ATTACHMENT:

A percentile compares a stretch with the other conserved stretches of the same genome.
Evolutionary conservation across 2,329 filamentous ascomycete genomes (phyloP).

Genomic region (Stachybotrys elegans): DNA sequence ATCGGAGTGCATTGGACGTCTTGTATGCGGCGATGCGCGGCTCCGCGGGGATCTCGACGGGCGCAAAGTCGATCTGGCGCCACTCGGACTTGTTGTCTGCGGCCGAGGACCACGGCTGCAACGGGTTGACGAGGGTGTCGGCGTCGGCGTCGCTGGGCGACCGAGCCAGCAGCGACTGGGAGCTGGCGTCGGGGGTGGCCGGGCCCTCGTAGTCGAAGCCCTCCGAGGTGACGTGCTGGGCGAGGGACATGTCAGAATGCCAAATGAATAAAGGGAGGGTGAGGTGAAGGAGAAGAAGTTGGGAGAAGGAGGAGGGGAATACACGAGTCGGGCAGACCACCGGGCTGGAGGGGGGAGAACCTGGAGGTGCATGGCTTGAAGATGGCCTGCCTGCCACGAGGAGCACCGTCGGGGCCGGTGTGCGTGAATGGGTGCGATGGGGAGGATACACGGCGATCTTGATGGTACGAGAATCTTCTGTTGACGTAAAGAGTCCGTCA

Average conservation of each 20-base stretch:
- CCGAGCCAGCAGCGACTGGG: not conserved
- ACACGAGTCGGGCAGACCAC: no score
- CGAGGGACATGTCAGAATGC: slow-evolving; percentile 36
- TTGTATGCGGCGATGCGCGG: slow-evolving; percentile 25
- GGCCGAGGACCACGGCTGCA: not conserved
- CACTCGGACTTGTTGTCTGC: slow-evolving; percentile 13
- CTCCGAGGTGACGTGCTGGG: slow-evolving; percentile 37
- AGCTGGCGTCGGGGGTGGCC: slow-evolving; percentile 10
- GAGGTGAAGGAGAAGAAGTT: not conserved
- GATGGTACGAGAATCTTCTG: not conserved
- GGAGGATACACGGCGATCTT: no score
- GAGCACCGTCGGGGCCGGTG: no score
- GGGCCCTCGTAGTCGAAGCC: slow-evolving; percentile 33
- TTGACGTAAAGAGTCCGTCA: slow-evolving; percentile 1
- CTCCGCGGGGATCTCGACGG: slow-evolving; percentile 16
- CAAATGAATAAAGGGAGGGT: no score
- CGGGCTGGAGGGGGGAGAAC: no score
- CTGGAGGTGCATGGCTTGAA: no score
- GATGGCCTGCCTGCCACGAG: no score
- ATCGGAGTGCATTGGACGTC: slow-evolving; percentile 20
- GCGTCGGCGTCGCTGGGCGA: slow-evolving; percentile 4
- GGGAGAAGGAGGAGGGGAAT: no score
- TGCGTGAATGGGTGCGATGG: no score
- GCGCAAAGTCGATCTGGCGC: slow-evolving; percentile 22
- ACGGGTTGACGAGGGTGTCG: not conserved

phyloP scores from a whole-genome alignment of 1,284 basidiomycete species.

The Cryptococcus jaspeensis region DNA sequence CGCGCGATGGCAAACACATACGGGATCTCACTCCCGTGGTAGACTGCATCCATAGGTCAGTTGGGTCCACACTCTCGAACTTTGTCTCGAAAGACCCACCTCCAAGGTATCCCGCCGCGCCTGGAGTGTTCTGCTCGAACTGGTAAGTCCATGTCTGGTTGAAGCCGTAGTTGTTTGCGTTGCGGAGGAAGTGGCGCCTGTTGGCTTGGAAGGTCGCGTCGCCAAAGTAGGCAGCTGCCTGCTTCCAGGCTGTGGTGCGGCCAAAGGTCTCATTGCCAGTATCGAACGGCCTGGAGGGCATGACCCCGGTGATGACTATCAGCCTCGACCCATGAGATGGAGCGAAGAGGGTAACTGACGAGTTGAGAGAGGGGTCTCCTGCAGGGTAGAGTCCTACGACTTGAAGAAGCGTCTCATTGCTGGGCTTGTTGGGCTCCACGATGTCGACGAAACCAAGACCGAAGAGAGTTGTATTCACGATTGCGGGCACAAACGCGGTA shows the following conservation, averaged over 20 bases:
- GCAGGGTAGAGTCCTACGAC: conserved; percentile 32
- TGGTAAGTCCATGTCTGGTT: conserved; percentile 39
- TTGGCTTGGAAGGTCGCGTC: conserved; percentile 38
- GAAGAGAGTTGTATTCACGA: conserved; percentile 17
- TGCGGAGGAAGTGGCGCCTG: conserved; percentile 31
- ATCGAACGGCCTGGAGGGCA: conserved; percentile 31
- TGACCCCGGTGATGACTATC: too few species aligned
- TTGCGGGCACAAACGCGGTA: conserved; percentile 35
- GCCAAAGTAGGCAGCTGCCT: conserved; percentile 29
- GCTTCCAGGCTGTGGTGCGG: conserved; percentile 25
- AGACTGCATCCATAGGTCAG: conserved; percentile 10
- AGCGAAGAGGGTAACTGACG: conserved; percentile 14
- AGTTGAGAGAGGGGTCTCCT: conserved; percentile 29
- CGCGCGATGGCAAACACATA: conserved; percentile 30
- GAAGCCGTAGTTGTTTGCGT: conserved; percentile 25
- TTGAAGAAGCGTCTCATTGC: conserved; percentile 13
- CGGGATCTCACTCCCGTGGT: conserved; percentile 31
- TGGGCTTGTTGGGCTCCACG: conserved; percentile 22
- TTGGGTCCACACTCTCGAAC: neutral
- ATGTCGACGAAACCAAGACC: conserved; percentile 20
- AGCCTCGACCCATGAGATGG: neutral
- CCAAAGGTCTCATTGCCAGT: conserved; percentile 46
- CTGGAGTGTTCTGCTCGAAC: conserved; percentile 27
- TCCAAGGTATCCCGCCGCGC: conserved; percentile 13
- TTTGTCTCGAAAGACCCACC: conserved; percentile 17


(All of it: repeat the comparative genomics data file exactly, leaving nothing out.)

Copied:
A percentile compares a stretch with the other conserved stretches of the same genome.
Evolutionary conservation across 2,329 filamentous ascomycete genomes (phyloP).

Genomic region (Stachybotrys elegans): DNA sequence ATCGGAGTGCATTGGACGTCTTGTATGCGGCGATGCGCGGCTCCGCGGGGATCTCGACGGGCGCAAAGTCGATCTGGCGCCACTCGGACTTGTTGTCTGCGGCCGAGGACCACGGCTGCAACGGGTTGACGAGGGTGTCGGCGTCGGCGTCGCTGGGCGACCGAGCCAGCAGCGACTGGGAGCTGGCGTCGGGGGTGGCCGGGCCCTCGTAGTCGAAGCCCTCCGAGGTGACGTGCTGGGCGAGGGACATGTCAGAATGCCAAATGAATAAAGGGAGGGTGAGGTGAAGGAGAAGAAGTTGGGAGAAGGAGGAGGGGAATACACGAGTCGGGCAGACCACCGGGCTGGAGGGGGGAGAACCTGGAGGTGCATGGCTTGAAGATGGCCTGCCTGCCACGAGGAGCACCGTCGGGGCCGGTGTGCGTGAATGGGTGCGATGGGGAGGATACACGGCGATCTTGATGGTACGAGAATCTTCTGTTGACGTAAAGAGTCCGTCA

Average conservation of each 20-base stretch:
- CCGAGCCAGCAGCGACTGGG: not conserved
- ACACGAGTCGGGCAGACCAC: no score
- CGAGGGACATGTCAGAATGC: slow-evolving; percentile 36
- TTGTATGCGGCGATGCGCGG: slow-evolving; percentile 25
- GGCCGAGGACCACGGCTGCA: not conserved
- CACTCGGACTTGTTGTCTGC: slow-evolving; percentile 13
- CTCCGAGGTGACGTGCTGGG: slow-evolving; percentile 37
- AGCTGGCGTCGGGGGTGGCC: slow-evolving; percentile 10
- GAGGTGAAGGAGAAGAAGTT: not conserved
- GATGGTACGAGAATCTTCTG: not conserved
- GGAGGATACACGGCGATCTT: no score
- GAGCACCGTCGGGGCCGGTG: no score
- GGGCCCTCGTAGTCGAAGCC: slow-evolving; percentile 33
- TTGACGTAAAGAGTCCGTCA: slow-evolving; percentile 1
- CTCCGCGGGGATCTCGACGG: slow-evolving; percentile 16
- CAAATGAATAAAGGGAGGGT: no score
- CGGGCTGGAGGGGGGAGAAC: no score
- CTGGAGGTGCATGGCTTGAA: no score
- GATGGCCTGCCTGCCACGAG: no score
- ATCGGAGTGCATTGGACGTC: slow-evolving; percentile 20
- GCGTCGGCGTCGCTGGGCGA: slow-evolving; percentile 4
- GGGAGAAGGAGGAGGGGAAT: no score
- TGCGTGAATGGGTGCGATGG: no score
- GCGCAAAGTCGATCTGGCGC: slow-evolving; percentile 22
- ACGGGTTGACGAGGGTGTCG: not conserved

phyloP scores from a whole-genome alignment of 1,284 basidiomycete species.

The Cryptococcus jaspeensis region DNA sequence CGCGCGATGGCAAACACATACGGGATCTCACTCCCGTGGTAGACTGCATCCATAGGTCAGTTGGGTCCACACTCTCGAACTTTGTCTCGAAAGACCCACCTCCAAGGTATCCCGCCGCGCCTGGAGTGTTCTGCTCGAACTGGTAAGTCCATGTCTGGTTGAAGCCGTAGTTGTTTGCGTTGCGGAGGAAGTGGCGCCTGTTGGCTTGGAAGGTCGCGTCGCCAAAGTAGGCAGCTGCCTGCTTCCAGGCTGTGGTGCGGCCAAAGGTCTCATTGCCAGTATCGAACGGCCTGGAGGGCATGACCCCGGTGATGACTATCAGCCTCGACCCATGAGATGGAGCGAAGAGGGTAACTGACGAGTTGAGAGAGGGGTCTCCTGCAGGGTAGAGTCCTACGACTTGAAGAAGCGTCTCATTGCTGGGCTTGTTGGGCTCCACGATGTCGACGAAACCAAGACCGAAGAGAGTTGTATTCACGATTGCGGGCACAAACGCGGTA shows the following conservation, averaged over 20 bases:
- GCAGGGTAGAGTCCTACGAC: conserved; percentile 32
- TGGTAAGTCCATGTCTGGTT: conserved; percentile 39
- TTGGCTTGGAAGGTCGCGTC: conserved; percentile 38
- GAAGAGAGTTGTATTCACGA: conserved; percentile 17
- TGCGGAGGAAGTGGCGCCTG: conserved; percentile 31
- ATCGAACGGCCTGGAGGGCA: conserved; percentile 31
- TGACCCCGGTGATGACTATC: too few species aligned
- TTGCGGGCACAAACGCGGTA: conserved; percentile 35
- GCCAAAGTAGGCAGCTGCCT: conserved; percentile 29
- GCTTCCAGGCTGTGGTGCGG: conserved; percentile 25
- AGACTGCATCCATAGGTCAG: conserved; percentile 10
- AGCGAAGAGGGTAACTGACG: conserved; percentile 14
- AGTTGAGAGAGGGGTCTCCT: conserved; percentile 29
- CGCGCGATGGCAAACACATA: conserved; percentile 30
- GAAGCCGTAGTTGTTTGCGT: conserved; percentile 25
- TTGAAGAAGCGTCTCATTGC: conserved; percentile 13
- CGGGATCTCACTCCCGTGGT: conserved; percentile 31
- TGGGCTTGTTGGGCTCCACG: conserved; percentile 22
- TTGGGTCCACACTCTCGAAC: neutral
- ATGTCGACGAAACCAAGACC: conserved; percentile 20
- AGCCTCGACCCATGAGATGG: neutral
- CCAAAGGTCTCATTGCCAGT: conserved; percentile 46
- CTGGAGTGTTCTGCTCGAAC: conserved; percentile 27
- TCCAAGGTATCCCGCCGCGC: conserved; percentile 13
- TTTGTCTCGAAAGACCCACC: conserved; percentile 17